A round of applause and dozens of sighs of relief were heard at the Shelby Township Board of Trustees meeting Tuesday night after trustees voted down a builder's plan to erect 344 apartment units on 23 Mile Road between Schoenherr and Hayes roads.
Dozens of people took to the lecterns and presented a petition with more than 600 residents' signatures that opposed Builder Damiano DiMercurio's multi-million dollar plan to build luxury apartments.
"Voting for this development would go against the wishes of the Shelby residents," said Karen Hessell, owner of , which shares a common property line with the land.
“It will have a large negative impact on our business. We have been there since 1968,” Hessell said before the vote was taken. “I thought this is what Shelby is all about -- helping and promoting small businesses. “
The 34-acre parcel of land remains empty for now. Originally, it had been zoned for light manufacturing when it was bought in 1999. It was changed to multi-family low rises in 2006 by way of a court settlement. The owner at the time had proposed a senior housing development but sold the property before a plan had come to fruition.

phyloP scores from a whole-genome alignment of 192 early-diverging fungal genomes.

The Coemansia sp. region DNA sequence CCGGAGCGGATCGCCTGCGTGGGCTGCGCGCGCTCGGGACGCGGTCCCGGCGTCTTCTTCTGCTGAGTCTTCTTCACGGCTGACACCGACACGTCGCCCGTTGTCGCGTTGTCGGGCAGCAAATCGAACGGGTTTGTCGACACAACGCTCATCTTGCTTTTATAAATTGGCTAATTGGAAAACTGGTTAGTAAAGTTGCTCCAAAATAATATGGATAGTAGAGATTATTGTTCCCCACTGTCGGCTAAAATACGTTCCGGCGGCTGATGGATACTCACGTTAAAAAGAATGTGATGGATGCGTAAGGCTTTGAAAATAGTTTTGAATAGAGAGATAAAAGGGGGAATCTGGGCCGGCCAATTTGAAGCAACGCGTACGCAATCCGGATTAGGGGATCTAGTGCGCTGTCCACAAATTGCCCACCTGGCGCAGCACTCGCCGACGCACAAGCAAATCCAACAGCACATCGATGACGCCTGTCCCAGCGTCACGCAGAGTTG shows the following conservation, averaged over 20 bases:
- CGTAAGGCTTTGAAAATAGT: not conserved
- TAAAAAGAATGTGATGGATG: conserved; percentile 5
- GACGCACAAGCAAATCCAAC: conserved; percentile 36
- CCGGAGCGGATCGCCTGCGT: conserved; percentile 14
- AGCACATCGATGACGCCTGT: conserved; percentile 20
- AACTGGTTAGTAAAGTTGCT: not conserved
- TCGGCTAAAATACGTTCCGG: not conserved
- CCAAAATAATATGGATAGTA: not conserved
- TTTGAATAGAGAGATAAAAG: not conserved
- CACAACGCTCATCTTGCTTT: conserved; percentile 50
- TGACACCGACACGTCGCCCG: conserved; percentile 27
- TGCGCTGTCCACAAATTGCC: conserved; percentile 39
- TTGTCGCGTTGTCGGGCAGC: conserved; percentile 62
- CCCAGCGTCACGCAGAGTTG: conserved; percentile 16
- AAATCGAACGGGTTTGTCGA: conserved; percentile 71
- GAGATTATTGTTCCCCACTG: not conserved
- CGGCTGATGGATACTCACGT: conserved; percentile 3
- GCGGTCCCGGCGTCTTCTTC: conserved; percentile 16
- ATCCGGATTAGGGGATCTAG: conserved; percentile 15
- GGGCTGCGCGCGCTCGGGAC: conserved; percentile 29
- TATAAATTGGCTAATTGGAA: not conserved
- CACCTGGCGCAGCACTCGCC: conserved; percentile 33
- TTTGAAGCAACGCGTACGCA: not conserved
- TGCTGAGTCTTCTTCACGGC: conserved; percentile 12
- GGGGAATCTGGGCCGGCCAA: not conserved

DiMercurio refused to comment on the Board's decision to deny amending the consent judgment, which would have allowed his development to progress. However, he can challenge the township in court.
During public hearings to discuss the proposal, residents had voiced concerns about the development ranging from an increase in traffic congestion, security concerns, density and the proximity to nearby homes.
In response, the chief architect of the project, Mark Abantha from Alexander V. Bogards and Associates, said the developer had worked with the county to increase the entrances and exits to the complex to ease traffic.
He presented data suggesting the demand for luxury rentals has significantly increased because of the changing family structure. He gave examples of DiMercurio's apartment complex, Harvard Oaks in Sterling Heights, which has a low crime rate and a waiting list of renters who want to get into the apartments.
“I think people are painting a picture of residents who live in apartments,” said former Shelby Township resident Andrew Steeh. “I currently live in apartments. I could get a mortgage but I choose to stay in an apartment because of my job.”
In regard to the proximity to nearby homes, Abantha said the closest apartment building would have been 430 feet from any residents in the area.
“I think it’s not the right fit. The judgment says property shall remain light manufacturing,” said Clerk Stan Grot before voting against the amendment.